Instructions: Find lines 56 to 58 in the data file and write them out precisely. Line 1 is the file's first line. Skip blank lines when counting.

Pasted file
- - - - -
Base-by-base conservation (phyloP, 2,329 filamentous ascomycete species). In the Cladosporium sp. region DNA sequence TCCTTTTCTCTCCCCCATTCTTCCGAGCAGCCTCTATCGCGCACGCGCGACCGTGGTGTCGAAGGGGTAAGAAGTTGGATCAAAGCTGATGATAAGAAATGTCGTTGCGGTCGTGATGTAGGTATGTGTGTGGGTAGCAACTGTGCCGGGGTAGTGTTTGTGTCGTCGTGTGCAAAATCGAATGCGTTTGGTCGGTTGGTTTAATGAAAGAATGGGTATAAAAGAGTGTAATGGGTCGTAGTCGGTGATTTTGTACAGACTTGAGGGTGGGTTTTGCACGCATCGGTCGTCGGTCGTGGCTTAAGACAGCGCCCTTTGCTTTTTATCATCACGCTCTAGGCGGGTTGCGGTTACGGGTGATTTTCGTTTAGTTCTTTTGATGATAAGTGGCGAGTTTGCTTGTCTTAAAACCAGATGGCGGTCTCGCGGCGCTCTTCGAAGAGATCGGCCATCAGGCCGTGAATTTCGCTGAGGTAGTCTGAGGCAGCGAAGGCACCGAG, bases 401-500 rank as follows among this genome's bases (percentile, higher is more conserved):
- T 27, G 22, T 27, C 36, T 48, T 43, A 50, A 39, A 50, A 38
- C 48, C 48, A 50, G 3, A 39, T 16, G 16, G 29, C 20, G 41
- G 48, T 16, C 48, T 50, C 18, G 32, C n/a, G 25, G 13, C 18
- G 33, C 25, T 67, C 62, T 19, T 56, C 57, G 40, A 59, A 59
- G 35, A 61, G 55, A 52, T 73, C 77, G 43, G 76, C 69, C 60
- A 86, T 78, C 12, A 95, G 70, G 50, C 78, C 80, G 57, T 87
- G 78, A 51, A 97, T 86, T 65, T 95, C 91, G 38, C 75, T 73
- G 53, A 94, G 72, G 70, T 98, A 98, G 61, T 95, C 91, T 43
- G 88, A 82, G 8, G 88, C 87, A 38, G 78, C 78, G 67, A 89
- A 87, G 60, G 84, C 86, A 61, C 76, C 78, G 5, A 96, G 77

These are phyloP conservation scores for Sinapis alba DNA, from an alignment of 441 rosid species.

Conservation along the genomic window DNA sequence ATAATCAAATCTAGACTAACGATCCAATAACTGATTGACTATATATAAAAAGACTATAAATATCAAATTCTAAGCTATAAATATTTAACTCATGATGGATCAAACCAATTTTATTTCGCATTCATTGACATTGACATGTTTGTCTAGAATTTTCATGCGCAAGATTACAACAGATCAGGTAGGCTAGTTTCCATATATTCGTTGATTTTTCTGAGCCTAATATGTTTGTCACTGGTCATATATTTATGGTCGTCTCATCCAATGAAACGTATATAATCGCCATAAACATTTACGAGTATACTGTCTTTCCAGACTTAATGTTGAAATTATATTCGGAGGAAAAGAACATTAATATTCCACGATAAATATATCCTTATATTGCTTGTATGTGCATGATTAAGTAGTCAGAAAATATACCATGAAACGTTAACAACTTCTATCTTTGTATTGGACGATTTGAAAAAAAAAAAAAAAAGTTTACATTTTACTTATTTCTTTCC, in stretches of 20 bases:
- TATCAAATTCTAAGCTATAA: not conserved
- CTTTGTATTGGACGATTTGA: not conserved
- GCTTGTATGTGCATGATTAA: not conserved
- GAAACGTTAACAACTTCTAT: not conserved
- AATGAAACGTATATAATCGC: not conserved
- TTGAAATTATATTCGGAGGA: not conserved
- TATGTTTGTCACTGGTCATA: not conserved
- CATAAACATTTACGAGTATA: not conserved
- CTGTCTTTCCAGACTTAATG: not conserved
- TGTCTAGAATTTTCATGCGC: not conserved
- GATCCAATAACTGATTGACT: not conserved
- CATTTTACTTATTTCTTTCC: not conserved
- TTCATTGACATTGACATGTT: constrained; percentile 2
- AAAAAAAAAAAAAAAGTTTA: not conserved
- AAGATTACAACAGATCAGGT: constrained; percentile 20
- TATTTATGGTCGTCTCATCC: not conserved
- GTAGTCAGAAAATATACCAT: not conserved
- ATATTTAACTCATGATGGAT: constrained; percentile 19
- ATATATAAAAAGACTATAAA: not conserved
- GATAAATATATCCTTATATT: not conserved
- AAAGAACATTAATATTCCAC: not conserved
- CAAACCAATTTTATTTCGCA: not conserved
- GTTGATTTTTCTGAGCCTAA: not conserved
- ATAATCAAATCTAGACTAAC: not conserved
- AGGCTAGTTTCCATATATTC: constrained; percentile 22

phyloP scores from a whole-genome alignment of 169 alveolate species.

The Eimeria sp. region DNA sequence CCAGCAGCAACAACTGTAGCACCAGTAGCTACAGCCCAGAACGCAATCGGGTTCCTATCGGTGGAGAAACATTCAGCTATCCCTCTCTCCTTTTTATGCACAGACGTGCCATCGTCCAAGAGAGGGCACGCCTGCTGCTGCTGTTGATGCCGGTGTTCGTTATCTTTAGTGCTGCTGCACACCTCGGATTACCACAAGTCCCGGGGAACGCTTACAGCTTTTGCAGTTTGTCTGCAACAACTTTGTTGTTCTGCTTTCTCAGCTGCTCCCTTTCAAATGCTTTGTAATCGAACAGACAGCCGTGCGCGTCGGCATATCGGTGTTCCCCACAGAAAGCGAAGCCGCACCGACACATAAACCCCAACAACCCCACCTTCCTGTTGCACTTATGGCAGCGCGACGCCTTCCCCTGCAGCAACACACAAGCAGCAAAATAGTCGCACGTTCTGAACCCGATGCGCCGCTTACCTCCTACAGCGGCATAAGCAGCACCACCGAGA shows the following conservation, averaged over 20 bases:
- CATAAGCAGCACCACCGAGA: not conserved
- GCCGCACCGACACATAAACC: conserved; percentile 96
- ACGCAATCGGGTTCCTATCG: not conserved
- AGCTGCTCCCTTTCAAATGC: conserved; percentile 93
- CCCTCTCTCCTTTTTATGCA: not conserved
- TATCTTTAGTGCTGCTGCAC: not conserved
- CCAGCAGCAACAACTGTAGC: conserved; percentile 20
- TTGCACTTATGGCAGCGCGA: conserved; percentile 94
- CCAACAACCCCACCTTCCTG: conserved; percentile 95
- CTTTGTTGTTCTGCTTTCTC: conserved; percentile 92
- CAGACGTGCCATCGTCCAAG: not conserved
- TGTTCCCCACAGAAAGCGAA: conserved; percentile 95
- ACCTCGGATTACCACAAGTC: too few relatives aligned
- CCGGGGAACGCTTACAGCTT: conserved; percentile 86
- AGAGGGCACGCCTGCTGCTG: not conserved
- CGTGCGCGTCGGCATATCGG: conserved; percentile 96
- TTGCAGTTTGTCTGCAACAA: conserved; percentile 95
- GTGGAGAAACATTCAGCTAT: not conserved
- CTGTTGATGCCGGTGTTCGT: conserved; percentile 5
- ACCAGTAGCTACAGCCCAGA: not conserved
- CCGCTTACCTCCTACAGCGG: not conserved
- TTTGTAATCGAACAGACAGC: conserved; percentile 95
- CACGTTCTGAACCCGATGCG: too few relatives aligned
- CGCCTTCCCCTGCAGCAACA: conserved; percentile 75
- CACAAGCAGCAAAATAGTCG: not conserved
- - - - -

- CGTGCGCGTCGGCATATCGG: conserved; percentile 96
- TTGCAGTTTGTCTGCAACAA: conserved; percentile 95
- GTGGAGAAACATTCAGCTAT: not conserved